UP RI and NOAH Researchers Visit the UP Los Baños Campus for the Resilient Campuses Project
As part of the UP Resilience Institute and UP NOAH Center's efforts under the UP Resilient Campuses Project, researchers visited the University of the Philippines Los Baños Campus last week, from January 16 to 19, 2018.
Some of the objectives for the event include the validation of OpenStreetMap data in the campus, capacity assessment of the different units through interviews, and collection of existing reference material from the university records. Examples of the baseline data gathered by the team are the campus' Land Use Map, occupational health and safety standards committee reports from 2013 to 2017, Engineering Geological and Geohazards Assessment Report (EGGAR) on the proposed expansion project in the lower and upper campuses of the university, and the campus' environmental performance report and management plan.
The team also held a meeting with campus officials to discuss further collaboration with the UP Resilience Institute with its efforts for the Resilient Campuses Project and other initiatives. This includes the endeavor to help the Climate Change Commission in training Local Government Units (LGUs) with science-based information and technologies for development planning by using multi-scenario, probabilistic hazard models. This directive is stated under the Special Provision of the General Appropriations Act of 2018 (GAA 2018) which was signed into law last December 19, 2017.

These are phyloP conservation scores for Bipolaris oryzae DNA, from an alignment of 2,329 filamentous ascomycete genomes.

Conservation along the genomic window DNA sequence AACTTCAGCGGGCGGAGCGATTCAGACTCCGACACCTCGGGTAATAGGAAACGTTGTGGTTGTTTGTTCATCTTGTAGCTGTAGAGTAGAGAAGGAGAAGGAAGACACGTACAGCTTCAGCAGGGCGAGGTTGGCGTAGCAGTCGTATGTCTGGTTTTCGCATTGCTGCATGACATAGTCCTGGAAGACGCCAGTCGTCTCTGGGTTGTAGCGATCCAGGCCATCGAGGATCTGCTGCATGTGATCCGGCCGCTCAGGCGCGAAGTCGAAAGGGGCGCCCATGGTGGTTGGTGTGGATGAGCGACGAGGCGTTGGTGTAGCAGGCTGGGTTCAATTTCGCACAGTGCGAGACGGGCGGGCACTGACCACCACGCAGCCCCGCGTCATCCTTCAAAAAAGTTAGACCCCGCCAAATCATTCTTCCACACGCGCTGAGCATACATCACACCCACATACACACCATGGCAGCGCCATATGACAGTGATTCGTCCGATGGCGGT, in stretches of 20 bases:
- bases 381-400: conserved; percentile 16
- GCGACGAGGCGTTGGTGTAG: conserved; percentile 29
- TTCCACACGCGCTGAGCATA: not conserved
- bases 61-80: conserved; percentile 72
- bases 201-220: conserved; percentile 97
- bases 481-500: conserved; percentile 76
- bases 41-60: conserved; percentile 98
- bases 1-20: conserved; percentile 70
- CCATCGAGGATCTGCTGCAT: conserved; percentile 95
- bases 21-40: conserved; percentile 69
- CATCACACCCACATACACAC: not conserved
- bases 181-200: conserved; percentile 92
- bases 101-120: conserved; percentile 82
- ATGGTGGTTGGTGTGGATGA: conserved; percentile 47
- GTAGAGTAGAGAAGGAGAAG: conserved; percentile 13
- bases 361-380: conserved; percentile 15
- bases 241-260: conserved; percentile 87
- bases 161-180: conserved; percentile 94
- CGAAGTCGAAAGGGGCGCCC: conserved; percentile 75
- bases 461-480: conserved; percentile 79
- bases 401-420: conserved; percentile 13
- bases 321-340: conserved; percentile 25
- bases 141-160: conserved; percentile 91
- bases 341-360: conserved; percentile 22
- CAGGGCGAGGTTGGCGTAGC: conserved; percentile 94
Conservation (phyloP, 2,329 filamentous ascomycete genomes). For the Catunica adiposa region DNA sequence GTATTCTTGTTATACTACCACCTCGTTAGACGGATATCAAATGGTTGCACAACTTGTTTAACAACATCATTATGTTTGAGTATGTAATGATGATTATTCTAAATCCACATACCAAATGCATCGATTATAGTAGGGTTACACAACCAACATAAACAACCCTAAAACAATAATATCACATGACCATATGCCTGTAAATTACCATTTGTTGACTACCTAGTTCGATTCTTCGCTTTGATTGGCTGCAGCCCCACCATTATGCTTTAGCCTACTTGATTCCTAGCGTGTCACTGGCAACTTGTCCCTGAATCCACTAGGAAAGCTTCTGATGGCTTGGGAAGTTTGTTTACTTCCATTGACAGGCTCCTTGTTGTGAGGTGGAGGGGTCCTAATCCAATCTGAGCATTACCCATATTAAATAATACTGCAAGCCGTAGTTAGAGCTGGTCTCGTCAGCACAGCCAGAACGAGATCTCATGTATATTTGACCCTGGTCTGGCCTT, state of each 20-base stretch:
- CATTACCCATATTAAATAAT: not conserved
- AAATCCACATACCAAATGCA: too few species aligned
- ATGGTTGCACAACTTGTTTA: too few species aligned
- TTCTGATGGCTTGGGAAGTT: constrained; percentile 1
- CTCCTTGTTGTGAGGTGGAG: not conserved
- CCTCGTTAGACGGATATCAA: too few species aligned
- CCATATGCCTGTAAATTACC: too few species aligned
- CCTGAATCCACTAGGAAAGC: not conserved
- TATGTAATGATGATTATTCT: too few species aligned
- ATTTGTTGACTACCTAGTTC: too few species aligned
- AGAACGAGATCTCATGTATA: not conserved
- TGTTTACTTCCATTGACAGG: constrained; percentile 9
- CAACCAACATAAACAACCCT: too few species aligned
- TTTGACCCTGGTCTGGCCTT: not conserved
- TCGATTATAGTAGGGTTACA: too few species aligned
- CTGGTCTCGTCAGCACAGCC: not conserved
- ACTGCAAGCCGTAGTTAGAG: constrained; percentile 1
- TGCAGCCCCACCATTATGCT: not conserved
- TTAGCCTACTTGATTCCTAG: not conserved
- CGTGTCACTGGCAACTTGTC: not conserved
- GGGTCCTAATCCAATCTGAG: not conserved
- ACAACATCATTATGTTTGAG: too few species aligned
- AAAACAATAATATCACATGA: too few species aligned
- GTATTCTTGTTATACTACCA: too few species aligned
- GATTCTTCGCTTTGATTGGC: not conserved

UP Los Baños College of Arts and Sciences Dean, Felino P. Lansigan (far left), along with representatives of the different Vice Chancellor's Offices were present at the meeting with the UP Resilience Institute.
Geologists from the UP RI and NOAH Center also trekked the slopes of Mount Makiling to gather rock samples and validate the previously completed landslide hazard maps that can be viewed and downloaded on the NOAH website.
A UP NOAH researcher investigates a lava flow deposit site in Mount Makiling.
A geologist of the UP NOAH Center examines the aftermath of an October 2017 landslide along the slopes of Mount Makiling.
51 buildings in the campus were surveyed for additional information to be included in the OpenStreetMap (OSM) platform.